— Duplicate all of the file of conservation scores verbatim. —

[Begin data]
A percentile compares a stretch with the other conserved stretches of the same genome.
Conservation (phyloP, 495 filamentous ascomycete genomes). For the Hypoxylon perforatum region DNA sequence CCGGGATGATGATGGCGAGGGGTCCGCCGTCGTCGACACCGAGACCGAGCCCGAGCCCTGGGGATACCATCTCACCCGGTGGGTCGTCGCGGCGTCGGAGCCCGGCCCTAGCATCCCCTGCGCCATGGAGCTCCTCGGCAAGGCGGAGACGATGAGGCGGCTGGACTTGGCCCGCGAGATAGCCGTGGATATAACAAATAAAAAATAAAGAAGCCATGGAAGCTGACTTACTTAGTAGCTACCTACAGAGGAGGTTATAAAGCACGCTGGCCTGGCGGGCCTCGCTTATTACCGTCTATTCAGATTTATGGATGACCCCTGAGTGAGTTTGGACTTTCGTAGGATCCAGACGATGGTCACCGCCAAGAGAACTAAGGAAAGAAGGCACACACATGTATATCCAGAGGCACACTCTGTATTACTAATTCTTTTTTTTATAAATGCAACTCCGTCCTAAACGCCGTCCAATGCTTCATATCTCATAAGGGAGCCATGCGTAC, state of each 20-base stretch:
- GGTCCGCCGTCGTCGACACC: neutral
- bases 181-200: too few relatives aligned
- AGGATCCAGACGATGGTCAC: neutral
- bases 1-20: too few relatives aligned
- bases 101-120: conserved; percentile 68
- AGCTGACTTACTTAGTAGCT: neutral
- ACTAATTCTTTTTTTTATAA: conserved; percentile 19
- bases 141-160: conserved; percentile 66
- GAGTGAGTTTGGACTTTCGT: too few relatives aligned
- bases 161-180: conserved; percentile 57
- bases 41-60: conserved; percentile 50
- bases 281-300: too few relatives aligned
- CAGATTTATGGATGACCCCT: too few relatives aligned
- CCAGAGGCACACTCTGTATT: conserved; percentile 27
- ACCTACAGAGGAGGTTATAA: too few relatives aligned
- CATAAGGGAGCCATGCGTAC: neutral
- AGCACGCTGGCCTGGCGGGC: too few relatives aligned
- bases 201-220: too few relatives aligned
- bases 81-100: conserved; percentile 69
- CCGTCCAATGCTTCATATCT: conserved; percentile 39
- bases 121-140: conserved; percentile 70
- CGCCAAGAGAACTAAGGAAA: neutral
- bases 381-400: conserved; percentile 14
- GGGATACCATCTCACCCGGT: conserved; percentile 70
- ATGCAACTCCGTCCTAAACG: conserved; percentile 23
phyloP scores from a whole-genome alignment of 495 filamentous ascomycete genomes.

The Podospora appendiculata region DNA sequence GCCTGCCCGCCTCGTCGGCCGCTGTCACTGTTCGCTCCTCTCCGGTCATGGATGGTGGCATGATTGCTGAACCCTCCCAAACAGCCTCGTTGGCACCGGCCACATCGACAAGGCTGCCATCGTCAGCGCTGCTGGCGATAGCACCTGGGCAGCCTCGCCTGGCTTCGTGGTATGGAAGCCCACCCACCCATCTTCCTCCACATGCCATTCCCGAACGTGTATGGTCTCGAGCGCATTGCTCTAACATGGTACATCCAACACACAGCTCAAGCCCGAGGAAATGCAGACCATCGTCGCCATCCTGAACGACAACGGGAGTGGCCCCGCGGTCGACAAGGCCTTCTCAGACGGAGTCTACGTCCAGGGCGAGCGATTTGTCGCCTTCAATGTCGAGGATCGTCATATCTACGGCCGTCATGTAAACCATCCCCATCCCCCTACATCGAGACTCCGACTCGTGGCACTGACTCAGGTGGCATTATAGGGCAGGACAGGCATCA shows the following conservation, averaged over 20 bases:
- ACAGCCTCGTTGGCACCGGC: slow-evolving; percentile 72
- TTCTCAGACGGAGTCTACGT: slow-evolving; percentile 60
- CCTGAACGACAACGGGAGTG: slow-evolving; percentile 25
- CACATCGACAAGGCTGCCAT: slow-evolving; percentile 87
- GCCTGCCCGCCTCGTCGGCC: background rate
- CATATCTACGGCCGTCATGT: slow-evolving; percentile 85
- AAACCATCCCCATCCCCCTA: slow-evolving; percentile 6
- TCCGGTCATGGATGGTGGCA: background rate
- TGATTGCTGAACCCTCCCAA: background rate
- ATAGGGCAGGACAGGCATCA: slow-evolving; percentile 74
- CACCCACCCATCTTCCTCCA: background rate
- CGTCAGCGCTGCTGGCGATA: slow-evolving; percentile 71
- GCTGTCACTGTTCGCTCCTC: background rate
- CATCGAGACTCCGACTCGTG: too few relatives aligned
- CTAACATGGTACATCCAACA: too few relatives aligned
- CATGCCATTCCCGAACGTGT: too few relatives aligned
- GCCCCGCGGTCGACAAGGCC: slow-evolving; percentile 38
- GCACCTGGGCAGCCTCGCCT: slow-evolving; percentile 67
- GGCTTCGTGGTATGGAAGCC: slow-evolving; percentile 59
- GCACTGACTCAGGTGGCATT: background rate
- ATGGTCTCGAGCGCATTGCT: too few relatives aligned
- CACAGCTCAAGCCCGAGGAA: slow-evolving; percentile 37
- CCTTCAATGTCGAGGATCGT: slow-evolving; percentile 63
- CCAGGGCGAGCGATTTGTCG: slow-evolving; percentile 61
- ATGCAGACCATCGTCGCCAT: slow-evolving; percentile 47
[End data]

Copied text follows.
A percentile compares a stretch with the other conserved stretches of the same genome.
Conservation (phyloP, 495 filamentous ascomycete genomes). For the Hypoxylon perforatum region DNA sequence CCGGGATGATGATGGCGAGGGGTCCGCCGTCGTCGACACCGAGACCGAGCCCGAGCCCTGGGGATACCATCTCACCCGGTGGGTCGTCGCGGCGTCGGAGCCCGGCCCTAGCATCCCCTGCGCCATGGAGCTCCTCGGCAAGGCGGAGACGATGAGGCGGCTGGACTTGGCCCGCGAGATAGCCGTGGATATAACAAATAAAAAATAAAGAAGCCATGGAAGCTGACTTACTTAGTAGCTACCTACAGAGGAGGTTATAAAGCACGCTGGCCTGGCGGGCCTCGCTTATTACCGTCTATTCAGATTTATGGATGACCCCTGAGTGAGTTTGGACTTTCGTAGGATCCAGACGATGGTCACCGCCAAGAGAACTAAGGAAAGAAGGCACACACATGTATATCCAGAGGCACACTCTGTATTACTAATTCTTTTTTTTATAAATGCAACTCCGTCCTAAACGCCGTCCAATGCTTCATATCTCATAAGGGAGCCATGCGTAC, state of each 20-base stretch:
- GGTCCGCCGTCGTCGACACC: neutral
- bases 181-200: too few relatives aligned
- AGGATCCAGACGATGGTCAC: neutral
- bases 1-20: too few relatives aligned
- bases 101-120: conserved; percentile 68
- AGCTGACTTACTTAGTAGCT: neutral
- ACTAATTCTTTTTTTTATAA: conserved; percentile 19
- bases 141-160: conserved; percentile 66
- GAGTGAGTTTGGACTTTCGT: too few relatives aligned
- bases 161-180: conserved; percentile 57
- bases 41-60: conserved; percentile 50
- bases 281-300: too few relatives aligned
- CAGATTTATGGATGACCCCT: too few relatives aligned
- CCAGAGGCACACTCTGTATT: conserved; percentile 27
- ACCTACAGAGGAGGTTATAA: too few relatives aligned
- CATAAGGGAGCCATGCGTAC: neutral
- AGCACGCTGGCCTGGCGGGC: too few relatives aligned
- bases 201-220: too few relatives aligned
- bases 81-100: conserved; percentile 69
- CCGTCCAATGCTTCATATCT: conserved; percentile 39
- bases 121-140: conserved; percentile 70
- CGCCAAGAGAACTAAGGAAA: neutral
- bases 381-400: conserved; percentile 14
- GGGATACCATCTCACCCGGT: conserved; percentile 70
- ATGCAACTCCGTCCTAAACG: conserved; percentile 23
phyloP scores from a whole-genome alignment of 495 filamentous ascomycete genomes.

The Podospora appendiculata region DNA sequence GCCTGCCCGCCTCGTCGGCCGCTGTCACTGTTCGCTCCTCTCCGGTCATGGATGGTGGCATGATTGCTGAACCCTCCCAAACAGCCTCGTTGGCACCGGCCACATCGACAAGGCTGCCATCGTCAGCGCTGCTGGCGATAGCACCTGGGCAGCCTCGCCTGGCTTCGTGGTATGGAAGCCCACCCACCCATCTTCCTCCACATGCCATTCCCGAACGTGTATGGTCTCGAGCGCATTGCTCTAACATGGTACATCCAACACACAGCTCAAGCCCGAGGAAATGCAGACCATCGTCGCCATCCTGAACGACAACGGGAGTGGCCCCGCGGTCGACAAGGCCTTCTCAGACGGAGTCTACGTCCAGGGCGAGCGATTTGTCGCCTTCAATGTCGAGGATCGTCATATCTACGGCCGTCATGTAAACCATCCCCATCCCCCTACATCGAGACTCCGACTCGTGGCACTGACTCAGGTGGCATTATAGGGCAGGACAGGCATCA shows the following conservation, averaged over 20 bases:
- ACAGCCTCGTTGGCACCGGC: slow-evolving; percentile 72
- TTCTCAGACGGAGTCTACGT: slow-evolving; percentile 60
- CCTGAACGACAACGGGAGTG: slow-evolving; percentile 25
- CACATCGACAAGGCTGCCAT: slow-evolving; percentile 87
- GCCTGCCCGCCTCGTCGGCC: background rate
- CATATCTACGGCCGTCATGT: slow-evolving; percentile 85
- AAACCATCCCCATCCCCCTA: slow-evolving; percentile 6
- TCCGGTCATGGATGGTGGCA: background rate
- TGATTGCTGAACCCTCCCAA: background rate
- ATAGGGCAGGACAGGCATCA: slow-evolving; percentile 74
- CACCCACCCATCTTCCTCCA: background rate
- CGTCAGCGCTGCTGGCGATA: slow-evolving; percentile 71
- GCTGTCACTGTTCGCTCCTC: background rate
- CATCGAGACTCCGACTCGTG: too few relatives aligned
- CTAACATGGTACATCCAACA: too few relatives aligned
- CATGCCATTCCCGAACGTGT: too few relatives aligned
- GCCCCGCGGTCGACAAGGCC: slow-evolving; percentile 38
- GCACCTGGGCAGCCTCGCCT: slow-evolving; percentile 67
- GGCTTCGTGGTATGGAAGCC: slow-evolving; percentile 59
- GCACTGACTCAGGTGGCATT: background rate
- ATGGTCTCGAGCGCATTGCT: too few relatives aligned
- CACAGCTCAAGCCCGAGGAA: slow-evolving; percentile 37
- CCTTCAATGTCGAGGATCGT: slow-evolving; percentile 63
- CCAGGGCGAGCGATTTGTCG: slow-evolving; percentile 61
- ATGCAGACCATCGTCGCCAT: slow-evolving; percentile 47